This review has been ‘repurposed’ from my other site, theOneliner.com
The sequel to 2009’s unexpectedly great reboot sees Jim Kirk (Chris Pine) back on the good ship Enterprise, starting off with another boy’s own adventure rescuing a budding civilisation from being blown up by a volcano, then rescuing Spock (Zachary Quinto) from inside the same volcano, shattering the Prime Directive while doings so.
This is deemed so offensive to Starfleet Command that Kirk is demoted and removed from command of his ship, a plot point that lasts for at least three minutes before a terrorist attack wipes out Kirk’s father figure Admiral Pike (Bruce Greenwood), along with many other senior officers. Swearing vengeance, he convinces Admiral Robocop (Peter Weller) that he should get his ship back, and track down the renegade special ops Starfleet officer (Benedict Cumberbatch) that’s behind the attacks.
He tracks his nemesis to the homeworld of the Klingons, and as approaching in full Starfleet colours would risk a war with the galaxy’s most warlike aliens, they are sent off undercover to capture ol’ Benedict. This happens with surprising ease, although it turns out that all is not quite as it seems, and perhaps Robocop hasn’t been telling them the whole truth. Or is this another manipulation? And so on, and so forth.
In a great many respects, you can adequately sum up Star Trek Into Darkness by saying that it’s more of Star Trek, and that’s no bad thing in my book, and indeed I enjoyed my time with the film greatly. However, it’s not as good as its predecessor for a number of reasons.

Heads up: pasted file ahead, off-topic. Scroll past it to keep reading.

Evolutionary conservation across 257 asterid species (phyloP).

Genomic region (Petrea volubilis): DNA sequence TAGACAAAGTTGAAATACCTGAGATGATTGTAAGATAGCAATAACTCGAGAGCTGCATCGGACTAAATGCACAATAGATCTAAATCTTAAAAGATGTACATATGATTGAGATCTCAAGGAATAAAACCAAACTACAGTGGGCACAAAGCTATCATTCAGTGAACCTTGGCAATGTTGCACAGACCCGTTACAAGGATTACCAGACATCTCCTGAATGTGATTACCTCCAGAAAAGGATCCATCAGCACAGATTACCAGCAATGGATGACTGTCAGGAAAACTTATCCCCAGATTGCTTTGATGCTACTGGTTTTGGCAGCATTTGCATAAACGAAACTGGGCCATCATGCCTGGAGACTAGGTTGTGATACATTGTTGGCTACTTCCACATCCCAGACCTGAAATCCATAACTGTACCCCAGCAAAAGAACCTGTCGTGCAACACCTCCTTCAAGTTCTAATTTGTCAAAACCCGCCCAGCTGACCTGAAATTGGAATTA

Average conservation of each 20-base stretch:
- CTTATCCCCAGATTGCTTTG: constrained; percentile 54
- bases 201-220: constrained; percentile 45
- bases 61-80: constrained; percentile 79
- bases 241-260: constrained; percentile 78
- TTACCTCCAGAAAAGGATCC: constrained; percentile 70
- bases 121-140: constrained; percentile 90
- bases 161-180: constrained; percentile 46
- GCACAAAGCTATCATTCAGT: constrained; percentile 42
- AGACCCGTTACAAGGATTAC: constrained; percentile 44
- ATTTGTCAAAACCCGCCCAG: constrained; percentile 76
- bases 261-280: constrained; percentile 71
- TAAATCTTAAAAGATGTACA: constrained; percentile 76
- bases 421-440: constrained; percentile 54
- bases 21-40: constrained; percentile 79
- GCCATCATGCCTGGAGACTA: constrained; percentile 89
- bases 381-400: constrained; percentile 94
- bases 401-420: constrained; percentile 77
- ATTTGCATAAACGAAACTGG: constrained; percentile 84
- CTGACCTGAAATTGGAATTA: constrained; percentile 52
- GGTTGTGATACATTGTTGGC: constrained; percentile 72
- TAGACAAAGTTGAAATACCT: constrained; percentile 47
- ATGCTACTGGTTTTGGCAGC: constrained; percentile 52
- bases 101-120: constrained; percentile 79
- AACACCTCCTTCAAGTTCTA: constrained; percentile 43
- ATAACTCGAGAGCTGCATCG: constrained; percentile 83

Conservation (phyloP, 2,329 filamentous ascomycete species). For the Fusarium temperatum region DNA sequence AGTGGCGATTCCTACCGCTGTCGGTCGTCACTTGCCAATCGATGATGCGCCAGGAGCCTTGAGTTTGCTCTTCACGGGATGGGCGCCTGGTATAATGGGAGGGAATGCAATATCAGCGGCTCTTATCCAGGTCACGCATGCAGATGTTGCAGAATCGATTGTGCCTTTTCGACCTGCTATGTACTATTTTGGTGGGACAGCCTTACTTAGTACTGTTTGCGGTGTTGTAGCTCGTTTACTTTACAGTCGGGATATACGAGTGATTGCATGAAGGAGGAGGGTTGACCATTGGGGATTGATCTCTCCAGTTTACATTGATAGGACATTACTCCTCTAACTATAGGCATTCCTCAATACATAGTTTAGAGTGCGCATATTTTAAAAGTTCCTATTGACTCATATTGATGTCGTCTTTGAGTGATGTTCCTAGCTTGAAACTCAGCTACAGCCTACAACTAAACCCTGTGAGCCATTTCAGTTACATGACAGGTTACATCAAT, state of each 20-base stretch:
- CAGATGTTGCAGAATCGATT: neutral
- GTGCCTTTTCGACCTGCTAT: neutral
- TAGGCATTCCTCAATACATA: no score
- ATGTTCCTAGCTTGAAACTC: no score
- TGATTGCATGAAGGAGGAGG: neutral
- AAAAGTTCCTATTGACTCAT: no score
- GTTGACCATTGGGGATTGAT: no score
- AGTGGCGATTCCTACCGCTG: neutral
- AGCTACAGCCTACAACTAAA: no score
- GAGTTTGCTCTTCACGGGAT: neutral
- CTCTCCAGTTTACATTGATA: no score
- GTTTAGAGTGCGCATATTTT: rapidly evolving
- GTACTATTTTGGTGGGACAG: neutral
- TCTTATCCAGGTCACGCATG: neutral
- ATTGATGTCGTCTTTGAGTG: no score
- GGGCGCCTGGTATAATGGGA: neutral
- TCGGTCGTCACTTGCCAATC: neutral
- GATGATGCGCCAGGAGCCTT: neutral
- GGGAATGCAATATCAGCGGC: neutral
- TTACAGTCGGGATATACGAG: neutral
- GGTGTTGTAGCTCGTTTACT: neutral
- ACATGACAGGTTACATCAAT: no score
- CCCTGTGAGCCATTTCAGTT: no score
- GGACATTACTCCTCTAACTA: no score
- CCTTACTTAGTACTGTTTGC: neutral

The story has been, I think unfairly, criticised for being full of plot holes, largely by the tedious nerds that drove the Trek franchise into the ground. In a space opera so riddle with future-tech magic, what I’ve seen cited seems rather petty, although in the grand picture I take the point. This is a script that’s putting opportunities for emotion and action above making sense, and for the most part I’m on board it feels as though the first film wasn’t quite as compromised in this regard.
While the relationship between Kirk and Spock is as strong and well-realised as the first film, and Cumberbatch is an excellent third axis for the dynamic, the rest of the cast fares less well. In fact, I’d almost rather have seen them written out of this film rather than shoe-horned into their one scene, regardless of how little sense it makes. We need to disarm a bomb! Quick, fetch a medical doctor! That’s the best course of action, and not at all one determined by the fact that otherwise Bones McCoy (Karl Urban) would have one line in the whole film!
If you want an ensemble piece this is not the one for you, however to be fair it’s not presenting much of a barrier to enjoying it. In other regards, it’s doing rather well at balancing humour, drama and action, bombing along at a terrific pace and generally doing much the same things right that the 2009 vintage did.
Just not quite as well.